مدلسازی میزان پذیرش نوآوری های فن آوری تولید توسط تولید کنندگان کوچک ایالات متحده : یک تحقیق طولی
|کد مقاله||سال انتشار||مقاله انگلیسی||ترجمه فارسی||تعداد کلمات|
|3498||2003||16 صفحه PDF||سفارش دهید||محاسبه نشده|
Publisher : Elsevier - Science Direct (الزویر - ساینس دایرکت)
Journal : Research Policy, Volume 32, Issue 3, March 2003, Pages 351–366
This study provides conclusive evidence to support the view that small plants are slower than larger plants to adopt manufacturing innovations. This empirical study based on over 1000 US manufacturing plants engaged in producing discrete products, studies the adoption of manufacturing technologies in small plants relative to large plants between 1993 and 1997. Under the assumption that small manufacturers are disadvantaged, several federal and state programs have been created to assist small manufacturers in acquiring and adopting manufacturing innovations. Through quantification of technology adoption in small manufacturing firms, this study’s findings reveal which manufacturing innovations are in greater need of governmental assistance programs. While small plants are making progress over time in catching up with larger plants in computerized technology use, they are not making similar progress in adopting manufacturing technology innovations in soft technologies. Several propositions for future research and recommendations for public policy are offered.
Small manufacturing firms are vital to the US economy. For example, over 70% of all manufacturing plants in the industries conforming to Standardized Industrial Classifications (SICs) 34–38 (a description of these industries in the Standardized Industrial Classification of the US Department of Commerce appears later) are small plants with less than 100 employees; there are over 30,000 such small plants in these industries (Bureau of Census, 1993). Yet, small manufacturing firms, which are in a majority in this country, are at a disadvantage. Consider this: Most of the literature on competitive strategy—from the fields of business strategy, marketing and industrial organization economics—has focused on the advantage of large firms and high market share: … (Fiegenbaum and Kirnani, 1991; p. 101). Swamidass (2000a) found that more than 67% of US manufacturers report manufacturing cycle time reduction, manufacturing cost reduction, product line increase and ROI increase as a result of manufacturing technology use. Literature records that larger plants use more manufacturing technologies than small plants (Swamidass and Kotha, 1998; p. 31). The focus of this study is to estimate how much small plants lag behind larger plants in manufacturing technology use.
نتیجه گیری انگلیسی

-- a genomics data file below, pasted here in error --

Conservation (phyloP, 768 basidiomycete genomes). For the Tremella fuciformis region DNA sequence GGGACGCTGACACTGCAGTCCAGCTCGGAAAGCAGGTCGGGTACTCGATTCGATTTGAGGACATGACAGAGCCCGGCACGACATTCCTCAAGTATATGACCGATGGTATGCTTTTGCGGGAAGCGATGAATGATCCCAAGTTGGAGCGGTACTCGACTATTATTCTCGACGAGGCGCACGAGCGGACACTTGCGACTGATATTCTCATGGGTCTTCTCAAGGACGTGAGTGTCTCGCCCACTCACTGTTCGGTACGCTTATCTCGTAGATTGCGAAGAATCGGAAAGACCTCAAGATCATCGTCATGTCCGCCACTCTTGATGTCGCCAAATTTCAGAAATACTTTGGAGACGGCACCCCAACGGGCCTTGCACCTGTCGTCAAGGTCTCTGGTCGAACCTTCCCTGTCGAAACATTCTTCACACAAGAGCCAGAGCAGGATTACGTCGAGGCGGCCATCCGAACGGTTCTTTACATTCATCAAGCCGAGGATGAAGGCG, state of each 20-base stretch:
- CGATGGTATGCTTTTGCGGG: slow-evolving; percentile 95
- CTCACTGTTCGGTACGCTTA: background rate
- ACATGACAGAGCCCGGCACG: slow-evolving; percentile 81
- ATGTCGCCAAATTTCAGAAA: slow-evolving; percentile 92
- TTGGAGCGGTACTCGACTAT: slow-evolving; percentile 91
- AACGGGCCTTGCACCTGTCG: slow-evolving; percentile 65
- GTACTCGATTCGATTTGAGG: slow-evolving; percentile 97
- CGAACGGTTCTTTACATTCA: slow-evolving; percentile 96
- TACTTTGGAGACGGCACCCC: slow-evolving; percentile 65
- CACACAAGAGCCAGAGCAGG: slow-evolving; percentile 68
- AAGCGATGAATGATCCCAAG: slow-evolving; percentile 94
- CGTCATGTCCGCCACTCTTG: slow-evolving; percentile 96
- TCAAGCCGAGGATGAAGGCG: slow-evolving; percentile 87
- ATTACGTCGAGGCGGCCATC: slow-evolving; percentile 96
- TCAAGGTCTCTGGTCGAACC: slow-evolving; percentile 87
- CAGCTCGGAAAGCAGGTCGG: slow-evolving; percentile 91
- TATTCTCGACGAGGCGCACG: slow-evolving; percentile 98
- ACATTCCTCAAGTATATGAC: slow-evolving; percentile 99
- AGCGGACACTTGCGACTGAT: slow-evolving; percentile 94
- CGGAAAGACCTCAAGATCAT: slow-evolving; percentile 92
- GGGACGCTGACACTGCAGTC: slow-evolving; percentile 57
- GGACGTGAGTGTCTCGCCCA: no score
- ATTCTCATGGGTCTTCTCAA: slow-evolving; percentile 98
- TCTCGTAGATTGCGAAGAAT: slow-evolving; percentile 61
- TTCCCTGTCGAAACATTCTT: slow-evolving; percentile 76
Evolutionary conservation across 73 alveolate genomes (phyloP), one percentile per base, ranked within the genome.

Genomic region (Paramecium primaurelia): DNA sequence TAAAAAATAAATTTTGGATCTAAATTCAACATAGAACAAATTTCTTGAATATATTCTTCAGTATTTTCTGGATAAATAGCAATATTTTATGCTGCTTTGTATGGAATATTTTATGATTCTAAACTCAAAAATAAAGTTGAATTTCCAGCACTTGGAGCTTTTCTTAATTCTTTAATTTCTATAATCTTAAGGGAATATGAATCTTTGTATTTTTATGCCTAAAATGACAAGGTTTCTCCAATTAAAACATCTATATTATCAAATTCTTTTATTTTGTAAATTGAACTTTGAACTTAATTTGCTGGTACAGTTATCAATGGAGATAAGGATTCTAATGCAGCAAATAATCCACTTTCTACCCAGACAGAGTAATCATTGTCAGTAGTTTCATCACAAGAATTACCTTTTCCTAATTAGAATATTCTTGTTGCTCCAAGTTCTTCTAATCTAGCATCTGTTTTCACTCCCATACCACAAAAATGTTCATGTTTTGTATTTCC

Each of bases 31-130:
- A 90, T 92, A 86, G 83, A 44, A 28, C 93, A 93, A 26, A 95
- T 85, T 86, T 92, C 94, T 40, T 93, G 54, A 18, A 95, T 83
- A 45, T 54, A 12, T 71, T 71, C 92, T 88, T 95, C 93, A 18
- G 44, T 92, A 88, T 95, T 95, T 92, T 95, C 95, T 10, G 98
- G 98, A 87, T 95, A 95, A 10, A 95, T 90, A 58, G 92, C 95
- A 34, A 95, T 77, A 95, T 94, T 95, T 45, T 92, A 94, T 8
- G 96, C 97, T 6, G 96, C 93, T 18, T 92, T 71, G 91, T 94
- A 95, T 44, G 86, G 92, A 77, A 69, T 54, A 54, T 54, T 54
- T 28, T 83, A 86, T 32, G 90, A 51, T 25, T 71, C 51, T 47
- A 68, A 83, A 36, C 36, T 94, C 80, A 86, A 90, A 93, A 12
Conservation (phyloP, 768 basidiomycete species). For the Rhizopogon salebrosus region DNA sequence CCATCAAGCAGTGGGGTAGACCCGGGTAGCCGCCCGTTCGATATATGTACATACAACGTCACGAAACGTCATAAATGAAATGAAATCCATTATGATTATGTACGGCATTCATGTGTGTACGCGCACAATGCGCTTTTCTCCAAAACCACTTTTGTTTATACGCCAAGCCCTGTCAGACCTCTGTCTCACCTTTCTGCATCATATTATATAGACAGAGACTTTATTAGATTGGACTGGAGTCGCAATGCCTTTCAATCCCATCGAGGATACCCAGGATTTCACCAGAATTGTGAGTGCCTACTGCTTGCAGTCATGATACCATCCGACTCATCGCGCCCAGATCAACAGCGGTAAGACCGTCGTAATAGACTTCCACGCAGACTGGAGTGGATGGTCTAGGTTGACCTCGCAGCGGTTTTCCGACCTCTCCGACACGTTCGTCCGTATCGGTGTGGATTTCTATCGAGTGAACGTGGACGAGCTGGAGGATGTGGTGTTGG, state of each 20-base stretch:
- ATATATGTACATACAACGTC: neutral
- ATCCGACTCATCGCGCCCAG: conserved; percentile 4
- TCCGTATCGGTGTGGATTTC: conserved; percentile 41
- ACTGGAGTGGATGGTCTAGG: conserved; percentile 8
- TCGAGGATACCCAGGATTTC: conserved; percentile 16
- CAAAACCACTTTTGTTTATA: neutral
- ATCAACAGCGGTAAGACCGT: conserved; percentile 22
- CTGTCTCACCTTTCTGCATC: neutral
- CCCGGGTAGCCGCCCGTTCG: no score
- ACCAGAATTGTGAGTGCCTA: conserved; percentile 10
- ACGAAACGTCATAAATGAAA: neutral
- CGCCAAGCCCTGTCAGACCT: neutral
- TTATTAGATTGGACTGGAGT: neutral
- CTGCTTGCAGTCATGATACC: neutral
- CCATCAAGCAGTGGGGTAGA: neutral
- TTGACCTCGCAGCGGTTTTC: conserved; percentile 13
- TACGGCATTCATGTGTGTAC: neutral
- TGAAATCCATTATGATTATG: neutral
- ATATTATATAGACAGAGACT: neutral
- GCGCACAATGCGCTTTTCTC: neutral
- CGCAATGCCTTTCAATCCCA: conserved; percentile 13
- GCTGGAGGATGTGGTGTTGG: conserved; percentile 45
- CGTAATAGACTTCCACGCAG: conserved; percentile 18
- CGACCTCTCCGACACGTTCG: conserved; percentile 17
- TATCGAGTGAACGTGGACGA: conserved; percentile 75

6.1. Under the assumption of market failure Policy makers have made tangible policies backed by budget appropriations to help smaller manufacturers become more competitive through the use of manufacturing technologies (Federal Technology Report, 1996 and Franks and Meehan, 1994–1995). One could argue that these policies are at least partially based on an assumption of market failure. One theme of these programs is to make smaller plants comparable to larger plants in technology adoption in the hope of making small plants more competitive. Regardless of whether one accepts market failure in this matter or not, this study provides a quantitative estimate (the SPMTAR) of the difference between small and larger plants in their use of specific manufacturing innovations; the quantification enables a better assessment of technology use in small plants for public policy purposes. Given that public assistance programs are already in existence, the following two recommendations may help to increase the effectiveness of these programs. 6.1.1. Emphasize soft technology assistance Since SPMTAR is stagnant over time for soft technologies, assistance programs meant to help small manufacturers must pay relatively more attention to the adoption of soft technologies such as JIT, TQM, SQC, and MC for improved pay off from the tax dollars spent. Successful adoption of soft technologies require much training, much cross-functional cooperation, planning and control system modifications, process changes, etc., which may call for expertise that small plants may not have. 6.1.2. Address the lack of funds and technical know-how in small firms The findings of a study by Swamidass (2000b) show that a continuous improvement theme in some plants provides for an umbrella of funds for capital investment in new manufacturing technologies. The word must get out to small manufactures about the evolving trend towards investing in manufacturing technology for continuous improvement. Further, Swamidass (2000b) found that some US manufacturers think that it is foolish not to invest in manufacturing technologies because most manufacturers recover their investments in less than 2 years; a payback of less than 2 years implies a return far in excess of prevailing cost of capital. Small manufacturers should be made to realize that it is foolish not to invest in manufacturing technologies because the returns are high. A part of the solution may lie in the education of small firms on the robust return on investment experienced by firms that invest in manufacturing technologies for continuous improvement, or for strategic purposes. 6.2. When market failure is not assumed One may argue that the lag in the use of certain technologies by small plants cannot be attributed to market failure and therefore no public response is needed. According to this line of thinking, if small firms need know-how, they could use existing knowledge diffusion programs; if they need to change processes, consultants could help; and if they need capital, they could turn to internally generated funds, capital markets or creditors. 6.2.1. A less complex environment in small plants If the environment in small plants is less complex (or simpler) than larger plants, one may argue that the smaller plants need not equal the larger plants in technology use to be competitive. This alternative explanation for the differential use of technologies in small and larger plants would render intervention through public policy unnecessary. Therefore, an alternative proposition to investigate in the future would be the following. Alternative proposition: the inherent simplicity of the manufacturing environment in small plants reduces the need for manufacturing technology. In an in-depth study of technology use in US manufacturing firms, Swamidass (2000b) found that companies in high-growth electronic industries financed their new manufacturing technologies at “lightning” speed using internally generated funds. These firms enjoyed generous cash flow. Further, they had a low or non-existent debt. However, small manufacturers in mature industries are particularly low in internally generated funds for investment in manufacturing technologies. In such environments, investment in new manufacturing technologies slows down, or investments are made with greater caution. That is, market growth dictates which industries would have generous funds for investment in new technologies and which would not. In this situation, it is up to the public policy makers to decide if they want to intervene and provide assistance to small plants in certain mature industries in need of capital for investment in technologies. Although, those who are against market intervention may argue against such help saying that the market should pick the “winners” and “losers” among industries.